Bank sues attorney and others over $570K wired to Japan in alleged Internet fraud by 'client'
An Illinois attorney, apparently victimized by a fake client in an Internet scam involving purported settlement payments in a divorce case, has been sued over $570,000 he allegedly wired to Japan without adequate inquiry.
Filed last week in federal court in Chicago, the suit by Federal Insurance Company and First American Bank contends that David Goodson was negligent in his handling of two fraudulent “First American” cashier’s checks sent to him from Canada, according to Courthouse News and a Justia case docket.
The suit also names as defendants the Federal Reserve of Atlanta and RBS Citizens, N.A., doing business as Charter One.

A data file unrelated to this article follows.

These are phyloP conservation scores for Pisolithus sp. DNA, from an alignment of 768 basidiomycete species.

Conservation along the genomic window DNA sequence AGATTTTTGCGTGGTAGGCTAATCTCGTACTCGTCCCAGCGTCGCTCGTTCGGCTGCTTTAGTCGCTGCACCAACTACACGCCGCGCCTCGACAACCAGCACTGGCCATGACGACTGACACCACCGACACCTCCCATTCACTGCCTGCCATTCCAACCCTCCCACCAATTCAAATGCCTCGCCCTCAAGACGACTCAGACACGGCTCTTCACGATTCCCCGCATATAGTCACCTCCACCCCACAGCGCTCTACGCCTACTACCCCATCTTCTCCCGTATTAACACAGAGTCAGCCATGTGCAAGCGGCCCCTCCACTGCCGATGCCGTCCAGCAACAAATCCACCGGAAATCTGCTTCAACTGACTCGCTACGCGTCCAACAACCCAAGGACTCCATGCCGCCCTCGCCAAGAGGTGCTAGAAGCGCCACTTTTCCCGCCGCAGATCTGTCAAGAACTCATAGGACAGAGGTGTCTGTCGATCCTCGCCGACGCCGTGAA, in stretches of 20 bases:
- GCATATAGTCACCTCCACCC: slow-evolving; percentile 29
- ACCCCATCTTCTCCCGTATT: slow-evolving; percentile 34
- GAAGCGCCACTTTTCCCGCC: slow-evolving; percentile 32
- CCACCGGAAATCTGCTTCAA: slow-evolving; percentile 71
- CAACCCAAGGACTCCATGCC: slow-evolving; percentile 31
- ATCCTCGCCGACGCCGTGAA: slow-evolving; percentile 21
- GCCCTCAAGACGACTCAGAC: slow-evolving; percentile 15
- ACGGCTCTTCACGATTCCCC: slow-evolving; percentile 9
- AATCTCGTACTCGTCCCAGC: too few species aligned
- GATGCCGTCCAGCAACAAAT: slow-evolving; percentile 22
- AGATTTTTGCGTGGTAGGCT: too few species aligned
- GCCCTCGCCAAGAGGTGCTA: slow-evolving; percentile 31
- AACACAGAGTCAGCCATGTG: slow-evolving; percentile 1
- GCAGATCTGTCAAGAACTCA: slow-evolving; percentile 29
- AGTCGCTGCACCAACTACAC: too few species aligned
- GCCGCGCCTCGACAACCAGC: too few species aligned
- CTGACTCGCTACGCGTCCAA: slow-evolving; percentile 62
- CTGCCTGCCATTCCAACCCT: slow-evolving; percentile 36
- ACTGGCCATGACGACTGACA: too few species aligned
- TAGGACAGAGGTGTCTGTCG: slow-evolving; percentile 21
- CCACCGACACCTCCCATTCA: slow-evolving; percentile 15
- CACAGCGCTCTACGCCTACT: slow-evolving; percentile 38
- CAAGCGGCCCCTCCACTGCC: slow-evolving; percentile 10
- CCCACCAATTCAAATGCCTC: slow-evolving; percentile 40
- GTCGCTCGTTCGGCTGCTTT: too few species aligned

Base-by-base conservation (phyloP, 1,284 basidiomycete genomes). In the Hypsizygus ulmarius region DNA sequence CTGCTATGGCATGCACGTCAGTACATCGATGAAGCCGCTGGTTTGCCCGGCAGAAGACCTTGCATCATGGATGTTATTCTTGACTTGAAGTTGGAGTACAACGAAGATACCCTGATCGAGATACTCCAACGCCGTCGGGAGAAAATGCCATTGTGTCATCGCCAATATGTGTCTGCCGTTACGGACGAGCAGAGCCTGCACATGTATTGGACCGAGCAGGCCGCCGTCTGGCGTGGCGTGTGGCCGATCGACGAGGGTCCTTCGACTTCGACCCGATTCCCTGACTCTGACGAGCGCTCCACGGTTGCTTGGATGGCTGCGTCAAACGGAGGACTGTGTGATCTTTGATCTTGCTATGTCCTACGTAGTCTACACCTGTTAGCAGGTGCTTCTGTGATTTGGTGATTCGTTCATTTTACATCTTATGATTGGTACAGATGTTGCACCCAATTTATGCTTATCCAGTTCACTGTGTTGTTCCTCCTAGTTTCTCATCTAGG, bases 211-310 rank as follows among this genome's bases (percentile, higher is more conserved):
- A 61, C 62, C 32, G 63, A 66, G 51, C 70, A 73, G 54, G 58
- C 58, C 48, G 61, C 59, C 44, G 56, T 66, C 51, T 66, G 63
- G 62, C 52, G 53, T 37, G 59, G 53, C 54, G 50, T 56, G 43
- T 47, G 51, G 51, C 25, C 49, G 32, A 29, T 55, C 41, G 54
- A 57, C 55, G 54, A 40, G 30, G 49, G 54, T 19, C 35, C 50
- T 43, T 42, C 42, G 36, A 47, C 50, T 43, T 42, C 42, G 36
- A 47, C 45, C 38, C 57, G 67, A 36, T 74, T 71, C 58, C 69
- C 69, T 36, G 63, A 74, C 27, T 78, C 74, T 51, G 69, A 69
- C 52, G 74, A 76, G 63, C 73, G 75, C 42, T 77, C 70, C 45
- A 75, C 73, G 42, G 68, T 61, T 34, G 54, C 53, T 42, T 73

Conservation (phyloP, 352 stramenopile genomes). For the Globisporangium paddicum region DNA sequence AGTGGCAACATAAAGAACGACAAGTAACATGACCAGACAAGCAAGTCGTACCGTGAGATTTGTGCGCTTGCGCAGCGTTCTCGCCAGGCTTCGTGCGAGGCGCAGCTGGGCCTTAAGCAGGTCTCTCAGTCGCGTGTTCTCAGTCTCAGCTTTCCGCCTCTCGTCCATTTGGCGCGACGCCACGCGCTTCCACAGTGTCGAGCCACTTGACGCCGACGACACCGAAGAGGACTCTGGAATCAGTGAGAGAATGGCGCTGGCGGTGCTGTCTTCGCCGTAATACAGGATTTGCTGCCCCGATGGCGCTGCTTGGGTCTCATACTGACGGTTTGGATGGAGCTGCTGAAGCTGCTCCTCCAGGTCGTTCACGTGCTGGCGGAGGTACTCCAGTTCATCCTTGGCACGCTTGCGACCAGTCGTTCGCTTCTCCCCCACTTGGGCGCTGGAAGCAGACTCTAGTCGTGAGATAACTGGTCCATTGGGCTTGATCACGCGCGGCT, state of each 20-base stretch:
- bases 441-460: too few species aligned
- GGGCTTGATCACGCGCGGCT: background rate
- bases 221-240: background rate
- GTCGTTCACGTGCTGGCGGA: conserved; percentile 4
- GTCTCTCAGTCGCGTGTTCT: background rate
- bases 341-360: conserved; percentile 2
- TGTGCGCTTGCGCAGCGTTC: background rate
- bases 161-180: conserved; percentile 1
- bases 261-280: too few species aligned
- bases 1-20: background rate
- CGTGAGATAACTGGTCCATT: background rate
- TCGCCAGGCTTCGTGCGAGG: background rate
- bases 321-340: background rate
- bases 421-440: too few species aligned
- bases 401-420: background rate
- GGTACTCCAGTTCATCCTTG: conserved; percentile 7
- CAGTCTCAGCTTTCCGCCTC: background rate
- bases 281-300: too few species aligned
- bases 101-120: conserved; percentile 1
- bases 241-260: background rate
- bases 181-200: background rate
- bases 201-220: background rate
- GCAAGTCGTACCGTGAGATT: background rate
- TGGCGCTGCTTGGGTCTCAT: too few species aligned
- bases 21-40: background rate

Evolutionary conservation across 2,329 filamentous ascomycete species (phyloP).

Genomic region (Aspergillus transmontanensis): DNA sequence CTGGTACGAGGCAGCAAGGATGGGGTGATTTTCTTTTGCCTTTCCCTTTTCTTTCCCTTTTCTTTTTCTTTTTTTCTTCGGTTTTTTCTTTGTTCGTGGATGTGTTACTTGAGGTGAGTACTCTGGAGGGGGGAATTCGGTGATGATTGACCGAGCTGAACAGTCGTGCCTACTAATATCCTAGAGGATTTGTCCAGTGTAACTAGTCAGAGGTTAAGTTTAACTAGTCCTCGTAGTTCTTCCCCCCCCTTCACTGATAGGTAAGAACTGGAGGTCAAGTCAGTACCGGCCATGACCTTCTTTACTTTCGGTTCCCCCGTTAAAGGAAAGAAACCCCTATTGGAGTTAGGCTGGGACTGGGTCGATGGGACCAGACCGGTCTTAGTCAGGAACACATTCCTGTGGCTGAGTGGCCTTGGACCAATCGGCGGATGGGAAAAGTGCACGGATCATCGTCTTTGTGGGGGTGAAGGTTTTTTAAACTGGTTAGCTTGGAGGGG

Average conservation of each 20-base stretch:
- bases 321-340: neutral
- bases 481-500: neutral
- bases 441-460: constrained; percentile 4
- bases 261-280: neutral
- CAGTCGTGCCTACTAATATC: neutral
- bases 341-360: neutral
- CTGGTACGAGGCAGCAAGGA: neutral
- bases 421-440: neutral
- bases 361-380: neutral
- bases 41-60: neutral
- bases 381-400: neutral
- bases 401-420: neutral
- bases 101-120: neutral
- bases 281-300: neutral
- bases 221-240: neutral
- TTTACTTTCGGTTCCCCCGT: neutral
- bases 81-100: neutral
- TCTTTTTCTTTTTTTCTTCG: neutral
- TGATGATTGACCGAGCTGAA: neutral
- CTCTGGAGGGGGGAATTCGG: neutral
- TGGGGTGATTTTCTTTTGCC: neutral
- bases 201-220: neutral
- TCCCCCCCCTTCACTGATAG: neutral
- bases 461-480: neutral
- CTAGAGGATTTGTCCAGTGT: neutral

It contends that RBS, where Goodson apparently deposited the checks and then allegedly had the money wired to Japan, has indemnified the real First American for one phony cashier’s check in the amount of $86,178.96. However, RBS refused to do so concerning a second phony check for $486,750.33, the suit says. It also seeks damages for negligent spoliation of evidence, claiming that RBS destroyed the $486,750.33 check.
“Both checks were purportedly drawn by First Aid Corporation on its account at First American. Upon information and belief, Goodson caused RBS Citizens to wire funds represented by these checks to Japan after he retained a portion of the funds as a ‘fee,’ even though he had done no legal work to justify any such fees,” the complaint alleges.
The Courthouse News article doesn’t include comment from any of the defendants, and Goodson did not immediately respond to a request for comment Monday afternoon by the ABA Journal.